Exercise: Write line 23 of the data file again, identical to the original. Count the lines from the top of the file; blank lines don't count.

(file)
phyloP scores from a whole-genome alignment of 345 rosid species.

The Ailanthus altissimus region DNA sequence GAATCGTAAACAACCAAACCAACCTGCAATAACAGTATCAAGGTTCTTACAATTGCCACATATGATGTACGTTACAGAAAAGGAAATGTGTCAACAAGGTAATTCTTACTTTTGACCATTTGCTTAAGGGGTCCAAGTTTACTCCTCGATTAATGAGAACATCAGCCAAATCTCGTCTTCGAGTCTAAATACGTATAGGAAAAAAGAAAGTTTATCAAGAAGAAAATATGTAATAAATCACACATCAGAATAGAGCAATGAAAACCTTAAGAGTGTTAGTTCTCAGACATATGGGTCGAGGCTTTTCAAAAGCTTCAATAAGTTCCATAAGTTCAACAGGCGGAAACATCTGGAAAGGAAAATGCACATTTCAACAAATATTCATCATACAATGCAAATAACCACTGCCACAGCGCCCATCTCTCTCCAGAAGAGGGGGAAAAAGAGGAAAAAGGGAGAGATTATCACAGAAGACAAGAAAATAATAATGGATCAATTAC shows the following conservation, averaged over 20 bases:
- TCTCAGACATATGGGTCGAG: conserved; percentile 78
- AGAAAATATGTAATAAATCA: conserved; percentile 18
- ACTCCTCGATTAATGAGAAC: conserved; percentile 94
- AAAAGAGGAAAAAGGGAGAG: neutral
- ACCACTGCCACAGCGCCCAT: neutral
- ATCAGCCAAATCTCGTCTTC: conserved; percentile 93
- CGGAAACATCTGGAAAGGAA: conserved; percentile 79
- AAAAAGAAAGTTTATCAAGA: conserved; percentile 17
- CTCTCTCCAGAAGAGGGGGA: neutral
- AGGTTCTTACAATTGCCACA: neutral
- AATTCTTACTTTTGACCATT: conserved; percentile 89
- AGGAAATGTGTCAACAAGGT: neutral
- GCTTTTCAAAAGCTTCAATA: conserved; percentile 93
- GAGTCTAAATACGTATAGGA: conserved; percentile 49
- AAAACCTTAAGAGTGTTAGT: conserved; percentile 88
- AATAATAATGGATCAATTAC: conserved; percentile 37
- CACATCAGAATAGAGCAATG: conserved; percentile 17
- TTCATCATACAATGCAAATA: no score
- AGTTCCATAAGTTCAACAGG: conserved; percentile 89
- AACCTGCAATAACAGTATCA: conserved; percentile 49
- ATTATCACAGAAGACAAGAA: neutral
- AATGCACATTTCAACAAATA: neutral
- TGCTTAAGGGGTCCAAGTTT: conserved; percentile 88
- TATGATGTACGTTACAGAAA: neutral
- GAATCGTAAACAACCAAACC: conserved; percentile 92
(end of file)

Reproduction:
- ATTATCACAGAAGACAAGAA: neutral